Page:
The call surprised no one, certainly not the Florida defense, and the attempt was stopped short of the first down. Here's what I hate about that call. Ole Miss had the momentum for much of the second half. The Rebels had a difficult, but still manageable fourth down play, and their quarterback was hot. There was no reason to try and resort to trickery, especially in a situation when it was obvious. Just leave the offense on the field and go for it! What's the worst that would happen? You'd get stuffed and give up a late touchdown? Who cares?

Congratulations, Coach O. Please don't kill me.

BlogPoll Ballot

This season, I'll again be voting in the BlogPoll, hosted by mgoblog. I'll post my ballot in Junkie each week. Feel free to comment, and rankings may change based on your suggestions.

Rank Team Delta
1 Southern Cal 1
2 LSU 1
3 Oklahoma 1
4 Florida 1
5 California --
6 West Virginia --
7 Ohio State 1
8 Rutgers 1
9 Boston College 1
10 Oregon 1
11 Texas 2
12 Clemson 2
13 Kentucky 4
14 South Florida 4
15 Cincinnati 4
16 Wisconsin --
17 South Carolina 5
18 Georgia 8
19 Alabama 4
20 Michigan State 6
21 Penn State 12
22 Arizona State --
23 Hawaii --
24 Missouri --
25 Purdue 1

Dropped Out: Louisville (#20), Arkansas (#21), Texas Tech (#25).

Rankings that may require further explanation: LSU drops to second this week. The Tigers don't need to apologize for a comfortable win over a pretty good South Carolina team, but if I had to pick an LSU-USC winner on a neutral field today, I'd go with the Trojans by the narrowest of margins.

Florida's close call puts the Gators behind Oklahoma, but still ahead of West Virginia. I won't kill Florida too much for an SEC road win, and the relative strengths of the Big East and SEC keep the Gators ahead of the Mountaineers.

Similarly, Rutgers drops a spot without playing because of Louisville dragging the Big East's reputation down.

The bottom half of poll is dicey. We still don't have much information about teams like Purdue and Michigan State, but they're two of the remaining unbeatens, which is enough to merit a vote at this point.

Games I watched at least part of: Texas A&M-Miami, Oklahoma-Tulsa, Florida-Ole Miss, Penn State-Michigan.

Portions of this article appeared in Monday's New York Sun.

Posted by: Russell Levine on 24 Sep 2007

23 comments, Last at 27 Sep 2007, 10:34am by witless chum


by Tiresias (not verified) :: Mon, 09/24/2007 - 7:56pm

Michigan State doesn't deserve that bump for beating Notre Dame.

by bradluen (not verified) :: Mon, 09/24/2007 - 8:07pm

There should be a little more spread between the second-tier SEC teams. The games were close, but South Carolina's win was *at* Georgia, and Georgia's win was *at* Bama. Apart from maybe Arizona State, none of the teams below Bama have achieved nearly as much as the Tide, so Kentucky, USC East and Georgia should all move up.

Yes, this means I now believe the SEC is easily the best conference.

by bradluen (not verified) :: Mon, 09/24/2007 - 8:20pm

Oh, and Eli's big season was 2003.

by oljb (not verified) :: Mon, 09/24/2007 - 8:58pm

I will note that fully one-half of the Big East is in the top 15. Best Conference?

by nbcrippler (not verified) :: Mon, 09/24/2007 - 9:00pm

Appalachian State was not at home this weekend.

by Kevin 11 (not verified) :: Mon, 09/24/2007 - 9:21pm

Isn't that kind of high for Rutgers? BC beat Georgia Tech, Clemson beat Florida State, Texas beat TCU, Kentucky beat Arkansas and Louisville, USF beat Auburn, Oregon beat Michigan, Wisconsin beat Iowa and Washington State...I'm not saying that any of those beaten teams are flawless, but they are all better than any team Rutgers has beaten to date.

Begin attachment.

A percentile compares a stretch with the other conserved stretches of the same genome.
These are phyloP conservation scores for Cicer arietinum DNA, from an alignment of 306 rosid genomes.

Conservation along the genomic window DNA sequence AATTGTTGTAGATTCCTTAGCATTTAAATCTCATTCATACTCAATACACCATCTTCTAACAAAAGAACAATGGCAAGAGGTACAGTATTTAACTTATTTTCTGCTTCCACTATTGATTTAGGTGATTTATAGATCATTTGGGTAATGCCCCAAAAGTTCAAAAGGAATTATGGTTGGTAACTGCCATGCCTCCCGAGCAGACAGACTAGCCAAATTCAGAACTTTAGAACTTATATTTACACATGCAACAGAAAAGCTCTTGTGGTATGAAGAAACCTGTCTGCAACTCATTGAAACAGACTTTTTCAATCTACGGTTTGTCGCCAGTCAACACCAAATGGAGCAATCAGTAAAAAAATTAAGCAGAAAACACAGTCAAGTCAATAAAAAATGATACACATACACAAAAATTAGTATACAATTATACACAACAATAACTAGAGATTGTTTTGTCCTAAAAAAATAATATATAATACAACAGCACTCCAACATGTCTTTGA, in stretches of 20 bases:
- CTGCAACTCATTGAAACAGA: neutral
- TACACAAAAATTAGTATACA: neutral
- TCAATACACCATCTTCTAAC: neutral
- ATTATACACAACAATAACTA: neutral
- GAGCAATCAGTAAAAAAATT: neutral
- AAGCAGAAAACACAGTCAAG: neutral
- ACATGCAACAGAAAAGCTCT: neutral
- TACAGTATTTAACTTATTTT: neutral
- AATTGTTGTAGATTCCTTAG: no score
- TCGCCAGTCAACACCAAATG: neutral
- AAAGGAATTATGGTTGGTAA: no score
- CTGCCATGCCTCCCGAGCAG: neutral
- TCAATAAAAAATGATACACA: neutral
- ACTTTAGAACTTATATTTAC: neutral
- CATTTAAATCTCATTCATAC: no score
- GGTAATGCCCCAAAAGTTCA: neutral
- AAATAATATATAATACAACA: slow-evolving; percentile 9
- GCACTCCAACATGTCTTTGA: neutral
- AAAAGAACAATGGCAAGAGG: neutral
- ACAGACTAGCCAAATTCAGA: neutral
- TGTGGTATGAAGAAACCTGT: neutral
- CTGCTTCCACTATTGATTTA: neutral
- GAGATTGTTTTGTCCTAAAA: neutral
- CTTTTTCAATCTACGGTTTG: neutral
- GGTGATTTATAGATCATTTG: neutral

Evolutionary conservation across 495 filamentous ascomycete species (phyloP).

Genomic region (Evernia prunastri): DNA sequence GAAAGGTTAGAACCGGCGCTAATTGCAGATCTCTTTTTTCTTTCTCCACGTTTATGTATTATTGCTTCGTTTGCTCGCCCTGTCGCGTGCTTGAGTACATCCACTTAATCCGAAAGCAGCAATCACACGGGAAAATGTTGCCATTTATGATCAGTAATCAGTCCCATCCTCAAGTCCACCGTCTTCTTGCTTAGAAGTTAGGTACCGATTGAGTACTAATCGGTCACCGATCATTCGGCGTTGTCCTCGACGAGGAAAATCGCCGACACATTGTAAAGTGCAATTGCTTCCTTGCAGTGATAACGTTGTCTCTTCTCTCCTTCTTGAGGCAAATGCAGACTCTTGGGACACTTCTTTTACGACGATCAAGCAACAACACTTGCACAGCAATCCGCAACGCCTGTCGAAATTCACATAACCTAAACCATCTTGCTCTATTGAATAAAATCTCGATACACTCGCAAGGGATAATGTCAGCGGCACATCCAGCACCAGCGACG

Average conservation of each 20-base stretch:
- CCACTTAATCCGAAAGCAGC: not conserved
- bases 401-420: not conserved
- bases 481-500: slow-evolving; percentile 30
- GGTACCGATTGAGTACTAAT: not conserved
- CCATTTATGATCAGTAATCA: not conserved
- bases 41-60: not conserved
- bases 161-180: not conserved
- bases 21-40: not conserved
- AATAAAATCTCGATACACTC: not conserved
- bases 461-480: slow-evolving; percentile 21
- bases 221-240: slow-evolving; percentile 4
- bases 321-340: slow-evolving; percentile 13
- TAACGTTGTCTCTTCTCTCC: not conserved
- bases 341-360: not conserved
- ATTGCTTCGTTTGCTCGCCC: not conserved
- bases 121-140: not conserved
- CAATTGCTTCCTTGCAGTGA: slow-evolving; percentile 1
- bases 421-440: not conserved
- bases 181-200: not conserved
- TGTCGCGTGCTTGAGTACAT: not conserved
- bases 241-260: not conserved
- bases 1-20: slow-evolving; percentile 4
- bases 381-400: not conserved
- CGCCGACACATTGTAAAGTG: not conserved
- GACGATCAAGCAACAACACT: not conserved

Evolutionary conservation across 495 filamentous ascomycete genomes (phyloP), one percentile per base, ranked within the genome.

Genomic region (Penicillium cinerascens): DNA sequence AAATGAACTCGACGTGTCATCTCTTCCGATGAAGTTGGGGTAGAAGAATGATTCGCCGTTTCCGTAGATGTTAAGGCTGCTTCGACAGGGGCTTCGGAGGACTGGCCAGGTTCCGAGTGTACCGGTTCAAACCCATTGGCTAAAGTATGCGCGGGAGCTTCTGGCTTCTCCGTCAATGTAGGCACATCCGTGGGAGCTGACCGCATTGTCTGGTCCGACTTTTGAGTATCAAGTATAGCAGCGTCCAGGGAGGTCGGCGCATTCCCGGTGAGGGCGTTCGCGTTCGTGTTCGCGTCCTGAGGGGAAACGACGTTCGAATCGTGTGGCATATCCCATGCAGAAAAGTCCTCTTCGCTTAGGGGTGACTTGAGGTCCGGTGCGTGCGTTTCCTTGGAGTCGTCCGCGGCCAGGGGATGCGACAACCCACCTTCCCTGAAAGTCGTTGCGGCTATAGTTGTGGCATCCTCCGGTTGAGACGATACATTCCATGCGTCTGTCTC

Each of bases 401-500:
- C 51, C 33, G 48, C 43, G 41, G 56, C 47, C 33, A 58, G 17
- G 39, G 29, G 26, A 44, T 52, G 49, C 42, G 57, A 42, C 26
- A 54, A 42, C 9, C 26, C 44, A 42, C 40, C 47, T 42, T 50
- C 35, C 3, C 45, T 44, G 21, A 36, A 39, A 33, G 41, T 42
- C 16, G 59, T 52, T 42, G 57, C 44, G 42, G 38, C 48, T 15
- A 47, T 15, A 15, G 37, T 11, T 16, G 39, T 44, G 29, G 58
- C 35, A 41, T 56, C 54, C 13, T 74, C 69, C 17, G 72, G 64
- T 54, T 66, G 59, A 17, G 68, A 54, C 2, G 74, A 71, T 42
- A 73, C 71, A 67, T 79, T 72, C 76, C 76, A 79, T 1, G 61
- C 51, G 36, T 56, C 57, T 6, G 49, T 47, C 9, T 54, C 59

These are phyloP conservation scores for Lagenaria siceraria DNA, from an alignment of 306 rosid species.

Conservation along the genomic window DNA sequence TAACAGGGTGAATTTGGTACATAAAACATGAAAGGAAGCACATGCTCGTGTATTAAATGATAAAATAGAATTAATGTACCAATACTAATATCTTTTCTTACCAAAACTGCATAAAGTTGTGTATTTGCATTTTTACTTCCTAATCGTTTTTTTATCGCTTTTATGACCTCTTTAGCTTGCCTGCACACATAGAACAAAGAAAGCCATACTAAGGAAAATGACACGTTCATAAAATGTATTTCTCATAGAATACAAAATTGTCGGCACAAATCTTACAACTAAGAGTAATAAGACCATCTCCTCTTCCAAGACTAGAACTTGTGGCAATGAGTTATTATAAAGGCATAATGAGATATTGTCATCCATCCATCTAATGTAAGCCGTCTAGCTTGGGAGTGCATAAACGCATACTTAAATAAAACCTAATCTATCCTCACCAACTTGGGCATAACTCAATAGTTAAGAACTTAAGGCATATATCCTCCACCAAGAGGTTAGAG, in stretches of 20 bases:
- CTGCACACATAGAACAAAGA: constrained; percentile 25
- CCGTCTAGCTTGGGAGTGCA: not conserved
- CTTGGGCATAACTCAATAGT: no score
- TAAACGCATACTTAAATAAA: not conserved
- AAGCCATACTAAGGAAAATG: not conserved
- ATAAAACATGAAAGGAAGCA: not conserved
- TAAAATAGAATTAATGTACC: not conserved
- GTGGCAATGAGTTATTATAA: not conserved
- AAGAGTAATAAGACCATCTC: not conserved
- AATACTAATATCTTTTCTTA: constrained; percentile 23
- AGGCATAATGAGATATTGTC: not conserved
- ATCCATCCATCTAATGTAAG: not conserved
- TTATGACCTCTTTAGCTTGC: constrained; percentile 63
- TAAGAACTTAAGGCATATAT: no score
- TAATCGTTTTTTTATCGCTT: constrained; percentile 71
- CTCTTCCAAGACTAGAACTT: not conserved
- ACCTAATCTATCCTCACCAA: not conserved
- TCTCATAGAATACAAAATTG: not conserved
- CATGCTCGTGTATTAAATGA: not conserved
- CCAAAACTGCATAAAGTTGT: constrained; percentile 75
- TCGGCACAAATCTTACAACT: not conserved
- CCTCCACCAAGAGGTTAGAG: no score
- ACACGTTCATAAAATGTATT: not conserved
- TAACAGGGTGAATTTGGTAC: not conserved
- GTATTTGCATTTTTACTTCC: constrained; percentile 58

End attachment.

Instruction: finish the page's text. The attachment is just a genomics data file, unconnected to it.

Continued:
Seriously, Rutgers is Kansas with a louder fanbase.

by hooper (not verified) :: Mon, 09/24/2007 - 9:33pm

Oh, the werewolf's not going to like your new ballot...

by Fourth (not verified) :: Mon, 09/24/2007 - 10:47pm

Your ballot still overrates the big east. They are easily the third best conference, but USF and Cinci are 5+ spots too high. The rest of that ballot looks great. I can live with LSU/UF being 2/4 as long as the winner of that game moves to number 1 or 2 and stays there 'til losing.

by Kevin 11 (not verified) :: Mon, 09/24/2007 - 11:31pm

8- I don't agree with the premise that teams there can be too many teams from a particular conference. You rank teams on what they did, not the conferences they're in.

What's funny is that Cincinnati beat a pretty good Pac-10 team, and USF beat a pretty good SEC team.

by Tiresias (not verified) :: Mon, 09/24/2007 - 11:59pm

Auburn can't qualify as pretty good this year, unfortunately.

by Fourth (not verified) :: Tue, 09/25/2007 - 2:17am

What's funny is I wasn't saying they should be moved down just because they were in a certain conference, I was saying Russell in the last couple polls has overvalued big east teams. A couple weeks ago I was saying he needed to move Louisville down after giving up 42 to mtsu (turns out it wasn't a fluke). Last week I was saying he should move USF down because the Auburn victory had become devalued after the Miss St loss, as Tiresias pointed out. Having watched Oregon St./Cinci, I was not impressed, and having seen the 5 teams below them play, I would take all those teams on a neutral field Saturday. I agree that the best teams should be ranked in order regardless of conference affiliation. I just think he has one conference overvalued, so I say so in the comments thread since that's what it's for. :)

by Russell Levine :: Tue, 09/25/2007 - 2:17am

Re: 3, 5 - Fixes have been made.

I fully admit Michigan State may not deserve its spot but for now they're 4-0 and there aren't many of those left.

As for Rutgers, I believe very strongly that is a legitimate top-10 team that will beat West Virginia at home. At this point in the season, I'm still basing my rankings on the combination of who teams have beat and how they've looked against whomever happens to be on the schedule.

The difference is that teams that have played somebody earn the benefit of the doubt.